By Dianne Solis, The Dallas Morning News
DALLAS — Two federal immigration court judges criticized the fast-track deportation hearings for unaccompanied minors Wednesday and called for the courts to be made independent from the Justice Department.
The judges, leaders in the National Association of Immigration Judges, said the recent surge of immigrant children from Central America cast a spotlight on the problems of the nation’s immigration courts in 59 locations, including Dallas.
Dana Leigh Marks, union president and a San Francisco-based judge, said children need special protection and time because of their vulnerability and to gain their trust so the children can tell their stories. “The association has come out and said it is a mistake to bring these cases to the front of the docket,” Marks said in a televised news conference from Washington, D.C.
Denise Noonan Slavin, a union vice-president and a Miami-based judge, took issue, too, with the order to hasten deportation hearings for the recent arrivals from Central America. Slavin and Marks said the courts role should be as neutral arbitrators with a separation from the prosecutors, which they labeled an “alternate legal universe” with “curiouser and curiouser” challenges, in a literary reference.
“There is no other court that would turn the docket on its head at the request of one party,” Slavin said. “But the immigration is flipping the docket by moving cases of newly arrived children to the front of the docket at the demand of the Department of Homeland Security. In some cases it may make sense to hear the cases early, certainly not in all of them.
“…This is not an amusement park where you can fast-pass” proceedings, Slavin said.
The judges said the courts were under-resourced causing inefficiencies because of a lack of staff, including judges, and raising other basic questions such as whether notices to appear in court are sent to correct addresses.
The agency overseeing the courts — the Executive Office of Immigration Review — has a budget that is 1.7 percent of the $18 billion spent annually on immigration law enforcement, Marks said.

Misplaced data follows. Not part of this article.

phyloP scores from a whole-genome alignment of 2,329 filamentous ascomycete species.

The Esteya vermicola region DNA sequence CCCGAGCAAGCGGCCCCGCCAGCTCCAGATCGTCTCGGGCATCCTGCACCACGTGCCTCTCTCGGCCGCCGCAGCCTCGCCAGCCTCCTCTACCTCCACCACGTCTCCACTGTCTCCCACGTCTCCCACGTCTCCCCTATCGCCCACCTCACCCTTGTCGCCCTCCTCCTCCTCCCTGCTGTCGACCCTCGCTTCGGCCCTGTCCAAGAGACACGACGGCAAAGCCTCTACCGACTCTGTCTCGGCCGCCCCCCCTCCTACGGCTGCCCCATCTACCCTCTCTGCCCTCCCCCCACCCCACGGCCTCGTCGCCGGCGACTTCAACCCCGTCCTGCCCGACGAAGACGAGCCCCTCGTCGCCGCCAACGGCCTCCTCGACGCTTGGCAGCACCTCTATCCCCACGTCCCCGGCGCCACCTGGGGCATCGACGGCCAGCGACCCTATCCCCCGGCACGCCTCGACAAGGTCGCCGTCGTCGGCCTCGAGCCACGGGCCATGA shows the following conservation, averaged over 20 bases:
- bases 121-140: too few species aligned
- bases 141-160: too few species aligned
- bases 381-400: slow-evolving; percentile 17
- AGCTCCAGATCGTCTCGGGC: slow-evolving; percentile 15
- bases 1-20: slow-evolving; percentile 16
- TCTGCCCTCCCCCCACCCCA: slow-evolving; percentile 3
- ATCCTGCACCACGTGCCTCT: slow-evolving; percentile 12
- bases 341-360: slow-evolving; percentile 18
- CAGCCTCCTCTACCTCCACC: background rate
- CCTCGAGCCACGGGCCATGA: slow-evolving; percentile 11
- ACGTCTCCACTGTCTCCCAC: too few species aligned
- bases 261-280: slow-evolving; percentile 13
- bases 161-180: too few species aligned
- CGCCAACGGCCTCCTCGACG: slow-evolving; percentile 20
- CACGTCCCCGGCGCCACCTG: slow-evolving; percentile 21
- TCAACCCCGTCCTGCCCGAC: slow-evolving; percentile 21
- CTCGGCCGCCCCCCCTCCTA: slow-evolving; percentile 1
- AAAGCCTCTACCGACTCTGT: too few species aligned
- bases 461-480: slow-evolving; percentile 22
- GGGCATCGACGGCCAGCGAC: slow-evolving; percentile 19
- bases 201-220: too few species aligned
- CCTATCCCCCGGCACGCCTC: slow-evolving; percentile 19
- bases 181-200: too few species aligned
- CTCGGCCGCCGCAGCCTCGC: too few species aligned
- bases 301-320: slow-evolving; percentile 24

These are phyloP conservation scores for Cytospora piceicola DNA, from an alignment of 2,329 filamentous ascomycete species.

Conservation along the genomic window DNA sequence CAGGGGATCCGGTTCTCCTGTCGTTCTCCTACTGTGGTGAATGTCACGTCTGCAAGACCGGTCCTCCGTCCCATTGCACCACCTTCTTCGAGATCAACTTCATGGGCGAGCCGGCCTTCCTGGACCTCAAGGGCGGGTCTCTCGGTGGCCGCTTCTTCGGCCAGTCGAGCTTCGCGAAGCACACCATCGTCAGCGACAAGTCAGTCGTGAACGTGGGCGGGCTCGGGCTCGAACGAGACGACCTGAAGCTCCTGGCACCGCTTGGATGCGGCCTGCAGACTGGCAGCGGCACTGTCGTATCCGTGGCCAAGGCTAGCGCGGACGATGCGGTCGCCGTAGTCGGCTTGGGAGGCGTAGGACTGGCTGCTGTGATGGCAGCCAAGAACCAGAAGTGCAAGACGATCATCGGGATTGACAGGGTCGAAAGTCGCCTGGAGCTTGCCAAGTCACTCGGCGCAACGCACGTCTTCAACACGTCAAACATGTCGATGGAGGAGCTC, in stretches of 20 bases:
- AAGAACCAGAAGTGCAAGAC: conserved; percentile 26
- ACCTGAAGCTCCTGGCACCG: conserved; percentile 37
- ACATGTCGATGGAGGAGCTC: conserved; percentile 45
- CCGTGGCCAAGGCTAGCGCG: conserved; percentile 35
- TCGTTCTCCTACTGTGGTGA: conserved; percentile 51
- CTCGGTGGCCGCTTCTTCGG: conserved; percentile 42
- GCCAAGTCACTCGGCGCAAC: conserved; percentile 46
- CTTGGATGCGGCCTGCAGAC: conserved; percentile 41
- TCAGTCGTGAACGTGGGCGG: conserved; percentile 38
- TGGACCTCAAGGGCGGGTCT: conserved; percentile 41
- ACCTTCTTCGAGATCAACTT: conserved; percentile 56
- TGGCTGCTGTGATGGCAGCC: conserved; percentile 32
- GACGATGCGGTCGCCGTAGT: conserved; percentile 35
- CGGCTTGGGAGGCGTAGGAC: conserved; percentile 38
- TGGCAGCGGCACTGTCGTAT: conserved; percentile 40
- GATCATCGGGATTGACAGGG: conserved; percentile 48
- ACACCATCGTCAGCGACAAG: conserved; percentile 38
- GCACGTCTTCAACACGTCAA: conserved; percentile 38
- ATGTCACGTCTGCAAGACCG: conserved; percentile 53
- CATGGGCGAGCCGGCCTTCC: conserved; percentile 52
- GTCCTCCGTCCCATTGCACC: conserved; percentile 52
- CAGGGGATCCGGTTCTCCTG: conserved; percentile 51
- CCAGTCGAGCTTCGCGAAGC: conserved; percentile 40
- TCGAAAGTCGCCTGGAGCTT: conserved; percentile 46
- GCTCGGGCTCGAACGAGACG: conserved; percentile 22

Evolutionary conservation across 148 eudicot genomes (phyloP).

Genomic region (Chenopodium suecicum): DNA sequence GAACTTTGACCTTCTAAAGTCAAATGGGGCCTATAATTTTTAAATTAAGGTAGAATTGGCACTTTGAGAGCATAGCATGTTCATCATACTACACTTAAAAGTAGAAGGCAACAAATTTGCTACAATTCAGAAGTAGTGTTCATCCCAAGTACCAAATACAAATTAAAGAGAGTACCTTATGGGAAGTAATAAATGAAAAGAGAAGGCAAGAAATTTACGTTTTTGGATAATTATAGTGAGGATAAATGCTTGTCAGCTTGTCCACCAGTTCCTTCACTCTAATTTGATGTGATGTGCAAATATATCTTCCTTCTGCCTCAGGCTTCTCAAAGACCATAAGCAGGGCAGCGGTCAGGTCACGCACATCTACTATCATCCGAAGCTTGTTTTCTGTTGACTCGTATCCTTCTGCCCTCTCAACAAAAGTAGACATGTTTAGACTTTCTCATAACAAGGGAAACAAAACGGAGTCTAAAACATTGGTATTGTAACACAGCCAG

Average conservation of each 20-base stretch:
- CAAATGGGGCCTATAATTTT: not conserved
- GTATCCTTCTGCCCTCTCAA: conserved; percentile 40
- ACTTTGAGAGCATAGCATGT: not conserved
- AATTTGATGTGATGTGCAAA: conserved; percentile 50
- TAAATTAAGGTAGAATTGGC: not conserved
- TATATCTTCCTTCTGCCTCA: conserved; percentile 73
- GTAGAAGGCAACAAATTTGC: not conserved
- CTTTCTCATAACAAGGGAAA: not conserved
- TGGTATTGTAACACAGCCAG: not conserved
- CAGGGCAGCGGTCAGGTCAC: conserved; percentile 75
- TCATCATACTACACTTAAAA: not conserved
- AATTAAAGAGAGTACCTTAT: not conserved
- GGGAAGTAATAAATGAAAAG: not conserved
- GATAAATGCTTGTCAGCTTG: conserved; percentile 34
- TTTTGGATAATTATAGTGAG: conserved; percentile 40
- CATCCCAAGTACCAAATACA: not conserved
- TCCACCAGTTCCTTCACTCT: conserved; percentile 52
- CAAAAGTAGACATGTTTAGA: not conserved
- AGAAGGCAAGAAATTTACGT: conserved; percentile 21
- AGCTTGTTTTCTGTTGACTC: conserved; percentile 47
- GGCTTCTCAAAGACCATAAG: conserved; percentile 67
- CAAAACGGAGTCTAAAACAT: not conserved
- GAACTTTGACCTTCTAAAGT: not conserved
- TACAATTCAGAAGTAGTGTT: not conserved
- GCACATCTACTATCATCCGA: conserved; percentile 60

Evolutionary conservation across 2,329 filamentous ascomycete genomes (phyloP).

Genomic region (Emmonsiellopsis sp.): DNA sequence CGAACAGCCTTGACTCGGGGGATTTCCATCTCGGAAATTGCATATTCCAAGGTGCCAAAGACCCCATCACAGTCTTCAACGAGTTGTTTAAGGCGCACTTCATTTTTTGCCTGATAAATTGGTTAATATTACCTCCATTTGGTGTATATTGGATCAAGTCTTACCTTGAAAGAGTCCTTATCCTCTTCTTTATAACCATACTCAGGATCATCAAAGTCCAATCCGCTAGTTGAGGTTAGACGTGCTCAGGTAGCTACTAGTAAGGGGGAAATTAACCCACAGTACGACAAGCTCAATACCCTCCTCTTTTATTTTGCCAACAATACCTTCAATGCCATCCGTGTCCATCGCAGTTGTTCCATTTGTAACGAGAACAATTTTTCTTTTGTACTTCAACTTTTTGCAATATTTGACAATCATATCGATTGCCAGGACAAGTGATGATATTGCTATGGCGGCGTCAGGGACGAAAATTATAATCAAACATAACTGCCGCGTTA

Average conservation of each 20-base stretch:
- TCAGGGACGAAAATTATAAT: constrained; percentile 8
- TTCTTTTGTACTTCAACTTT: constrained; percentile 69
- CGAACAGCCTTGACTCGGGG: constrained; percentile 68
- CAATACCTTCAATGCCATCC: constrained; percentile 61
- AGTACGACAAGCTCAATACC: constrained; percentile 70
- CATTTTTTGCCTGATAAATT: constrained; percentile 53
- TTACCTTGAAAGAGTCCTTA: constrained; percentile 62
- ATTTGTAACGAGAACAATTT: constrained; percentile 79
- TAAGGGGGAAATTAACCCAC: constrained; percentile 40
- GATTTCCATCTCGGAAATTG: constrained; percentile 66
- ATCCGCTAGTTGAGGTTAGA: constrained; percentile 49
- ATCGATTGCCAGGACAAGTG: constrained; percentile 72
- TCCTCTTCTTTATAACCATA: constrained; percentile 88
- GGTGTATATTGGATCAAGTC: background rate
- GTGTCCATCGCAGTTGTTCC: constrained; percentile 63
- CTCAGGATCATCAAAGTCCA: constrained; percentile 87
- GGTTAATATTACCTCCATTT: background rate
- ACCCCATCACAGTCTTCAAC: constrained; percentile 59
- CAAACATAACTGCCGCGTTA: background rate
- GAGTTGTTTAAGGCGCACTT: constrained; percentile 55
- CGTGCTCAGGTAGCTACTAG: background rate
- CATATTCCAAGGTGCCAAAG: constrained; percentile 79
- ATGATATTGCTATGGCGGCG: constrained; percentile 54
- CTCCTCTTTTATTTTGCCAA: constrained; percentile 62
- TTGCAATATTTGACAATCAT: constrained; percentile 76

The Dallas immigration courts were one of the first in the nation to start the fast-track hearings for unaccompanied children. Many of the families show up to court without attorneys — and so are more likely to be deported, according to an analysis by the Syracuse University-based Transactional Records Access Clearinghouse.
A year ago, Dallas dockets for such juveniles were held about once a month. In recent weeks, there have been six to seven dockets weekly for the juveniles. Now, the Dallas courts also feature dockets for family units — usually women from Central America who came with their children.
Lawyers call them “rocket dockets” and “mommy dockets.”
Just this week in a Dallas courtroom, a Honduran woman tried to focus on her deportation proceeding while her hyperactive toddler boy ran up to the interpreter’s podium to play and then tried to squeeze into an opening near the judge’s podium. Another toddler girl in a coral lace dress stood watching from the pews squealing “nino, nino, nino.”
Soon the little boy ran to his mother and began crying. Dallas Judge Robert Kimball told the woman to “take him outside and try to calm him.”
When the hearing picked up again, the judge asked the Honduran mother if she had a reason not to go back to Honduras. As her child again wailed in her arms and she tried bouncing him gently, she told the judge no to the crucial question.
She had no attorney. She was ordered deported. She said she would appeal.
In recent weeks, two lawsuits have been filed against the U.S. government on due process grounds. One suit, filed in Seattle, challenges the government on the lack of government-paid attorneys for the indigent children. Attorneys there are asking the suit be given class-action status.
The second suit, filed in Washington, D.C., accuses the U.S. government of running a “deportation mill” in its court system in Artesia, N.M. Hearings for hundreds of detained immigrant mothers with children have been held there.
In defense of the U.S. Immigration and Customs Service, a huge unit of the Department of Homeland Security, ICE spokesman Carl Rusnok said, “The inter-agency response to this unprecedented surge has been both humane and lawful. As a matter of policy, we do not specifically comment on pending litigation.”
This fiscal year through July, about 63,000 unaccompanied minors traveling without a parent have been apprehended at the U.S. border. A similar amount — about 63,000 — have come in what U.S. law enforcement calls “family units,” usually children traveling with a parent.
AFP Photo/Stan Honda
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